In FIG. 2, all registers are connected for shifting in two different loops, a loop L1, left shift in the Figure, which includes the K position, and a loop L2, right shift in the Figure, which includes all positions except K. Read and write access is had to each bit position of a page in the K position as indicated by the lines labeled OUT and IN, respectively. Therefore, the class may be initially loaded with pages by alternately writing in the cells of position K and then shifting their contents one shift in loop L1, K times. The first two pages entered, which will end up in positions K and K-1 when loading is completed, have their flag bits set at 1 while all the other flag bits are entered 0.

A request for access to the class in the form of the address of the desired page is compared with the address bits of the page in position K, read out to the comparison circuitry. If there is a match, the requesting unit is signaled, there is no shifting, the read/write circuits to position K are conditioned and the requested access is obtained. However, if there is no match on the first address comparison from position K, the registers are shifted once on loop L1, putting the page last in position K with its flag bit at 1 in position 1 of the class and the page last in position k-1 in position K. The address bits of the new page in position K are compared with those of the requested page and, if a match is obtained, access is provided as in the case of a match on the first comparison. If there is no match, the flag bit of the page formerly in position K-1 is changed from 1 to 0 and the search continues by alternately shifting in loop L1 and comparing the address of the page newly entering position K until a match is obtained.

Any match after the first comparison not only provides access to the matched page in position K as explained above but also causes register positions 1 through K-1 to shift in the reverse direction in loop L2 until the page originally in position K reaches position K-1. This is the only page in loop L2 having a flag bit set at 1, this bit being read out on the line labeled OUT K-1 to terminate the shifting. Such match also causes the flag bit of the page in position K to be changed to 1 if it was not already set at 1 (i.e., if the match occurred on the first shift on loop L1, with the page previously in position K-1 which had its flag bit set at 1).

Thus, on any match after the first comparison, the class is reordered to the extent that the page in access position K when the request was received (then the last previously accessed page and now next to last) is exchanged for the requested page but located in position K-1 where it is closest in the direction of shift to the comparison-access position K. Similarly, the page in position K-1 when the request was received, if it was not the requested page, is now in position K-2, and all pages then in positions between K-1 and the position containing the requested page are now one further order removed from the access position K in the direction of shift in loop L1. Thus, regardless of how they were originally ordered, once all pages of a class have been accessed they are all reordered in the direction of shift in loop L1, in terms of recency of access, from the newest in position K to the oldest in position 1. Since the K position is excluded from the reordering shift loop L2, the requested page therein remains accessable despite shifting in that loop.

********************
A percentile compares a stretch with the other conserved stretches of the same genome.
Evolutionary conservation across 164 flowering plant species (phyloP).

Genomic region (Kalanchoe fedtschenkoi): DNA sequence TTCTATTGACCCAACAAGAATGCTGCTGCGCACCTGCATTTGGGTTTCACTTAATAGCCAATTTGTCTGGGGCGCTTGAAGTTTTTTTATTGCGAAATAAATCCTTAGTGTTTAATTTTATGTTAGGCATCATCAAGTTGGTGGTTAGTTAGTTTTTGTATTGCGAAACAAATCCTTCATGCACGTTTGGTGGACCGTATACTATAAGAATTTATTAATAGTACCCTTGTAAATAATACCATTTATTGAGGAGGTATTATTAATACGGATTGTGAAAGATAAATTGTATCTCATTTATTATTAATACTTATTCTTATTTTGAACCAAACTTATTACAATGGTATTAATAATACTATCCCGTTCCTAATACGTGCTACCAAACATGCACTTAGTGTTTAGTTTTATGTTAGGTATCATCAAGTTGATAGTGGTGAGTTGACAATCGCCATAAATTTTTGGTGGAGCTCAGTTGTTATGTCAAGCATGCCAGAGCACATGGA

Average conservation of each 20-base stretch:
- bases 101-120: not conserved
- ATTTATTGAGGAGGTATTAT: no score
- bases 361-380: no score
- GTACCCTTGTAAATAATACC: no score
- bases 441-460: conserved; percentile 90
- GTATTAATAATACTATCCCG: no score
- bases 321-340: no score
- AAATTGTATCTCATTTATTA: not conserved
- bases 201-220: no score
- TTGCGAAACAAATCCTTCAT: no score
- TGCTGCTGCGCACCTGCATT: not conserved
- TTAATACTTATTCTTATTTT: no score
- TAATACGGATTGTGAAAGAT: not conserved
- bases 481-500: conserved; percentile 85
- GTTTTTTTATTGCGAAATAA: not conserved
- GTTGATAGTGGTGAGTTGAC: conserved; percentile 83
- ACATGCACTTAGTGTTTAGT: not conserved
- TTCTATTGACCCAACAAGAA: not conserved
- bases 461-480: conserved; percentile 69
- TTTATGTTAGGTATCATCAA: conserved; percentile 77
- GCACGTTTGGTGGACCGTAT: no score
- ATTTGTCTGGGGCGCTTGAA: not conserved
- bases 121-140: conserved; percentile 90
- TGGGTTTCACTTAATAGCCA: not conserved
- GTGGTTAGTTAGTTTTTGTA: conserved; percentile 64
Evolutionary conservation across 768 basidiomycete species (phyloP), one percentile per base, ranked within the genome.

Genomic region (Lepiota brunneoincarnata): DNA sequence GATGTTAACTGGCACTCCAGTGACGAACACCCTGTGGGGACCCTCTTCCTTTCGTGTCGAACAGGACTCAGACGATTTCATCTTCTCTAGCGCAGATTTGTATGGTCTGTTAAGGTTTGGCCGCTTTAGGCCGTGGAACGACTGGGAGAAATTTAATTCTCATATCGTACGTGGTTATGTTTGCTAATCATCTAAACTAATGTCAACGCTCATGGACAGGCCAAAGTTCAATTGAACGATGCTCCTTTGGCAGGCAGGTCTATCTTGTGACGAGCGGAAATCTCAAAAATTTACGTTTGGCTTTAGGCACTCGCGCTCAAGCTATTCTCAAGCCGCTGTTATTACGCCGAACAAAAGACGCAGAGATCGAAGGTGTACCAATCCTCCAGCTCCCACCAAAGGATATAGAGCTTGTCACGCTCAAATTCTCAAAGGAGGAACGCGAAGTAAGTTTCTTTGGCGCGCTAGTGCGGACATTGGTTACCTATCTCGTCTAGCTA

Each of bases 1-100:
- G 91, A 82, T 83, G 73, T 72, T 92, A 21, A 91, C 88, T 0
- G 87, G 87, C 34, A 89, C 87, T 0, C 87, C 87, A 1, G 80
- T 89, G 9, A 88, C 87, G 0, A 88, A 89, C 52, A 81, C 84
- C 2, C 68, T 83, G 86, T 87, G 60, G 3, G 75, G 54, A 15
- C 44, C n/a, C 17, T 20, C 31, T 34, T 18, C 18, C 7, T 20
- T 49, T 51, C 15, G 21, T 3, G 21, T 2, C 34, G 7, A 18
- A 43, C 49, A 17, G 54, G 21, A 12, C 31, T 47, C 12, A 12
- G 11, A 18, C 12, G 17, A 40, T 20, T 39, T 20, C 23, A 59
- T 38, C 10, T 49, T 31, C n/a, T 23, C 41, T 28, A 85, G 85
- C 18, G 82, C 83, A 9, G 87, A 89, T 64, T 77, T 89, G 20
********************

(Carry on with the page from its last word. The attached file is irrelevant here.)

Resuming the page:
In a shift register storage system wherein the pages are maintained in a fixed sequence which the system of FIG. 2 would be without the reverse shift loop L2, the access time is the number of shifts required to locate the requested page times the shift rate, and the average access time is (K-1)/2 times the shift rate, where K is the number of pages in the class. In the reordered system according to FIG. 2 the access time is the number of shifts required to locate the requested page times the shift time plus the number of shifts required to place the last previously accessed page in position K-1 times the shift time. Nevertheless, the system according to FIG. 2 can reduce the average access time very substantially as compared with a fixed sequence system where certain pages of a class are referenced with much greater frequency than others, which is usually the case with program-controlled storage access.

For example, assume a program using only 10 of 61 pages of a class. After all 10 pages have been referenced once in the system according to FIG. 2 they will be located in positions K to K-9. If they are thereafter accessed by the program with equal frequency, the average access time would be 9 times the shift time as compared with 30 times the shift time in the fixed sequence storage system. If the program used a few of the 10 instructions with much greater frequency than the others, the average access time in the system according to the invention would be still further reduced.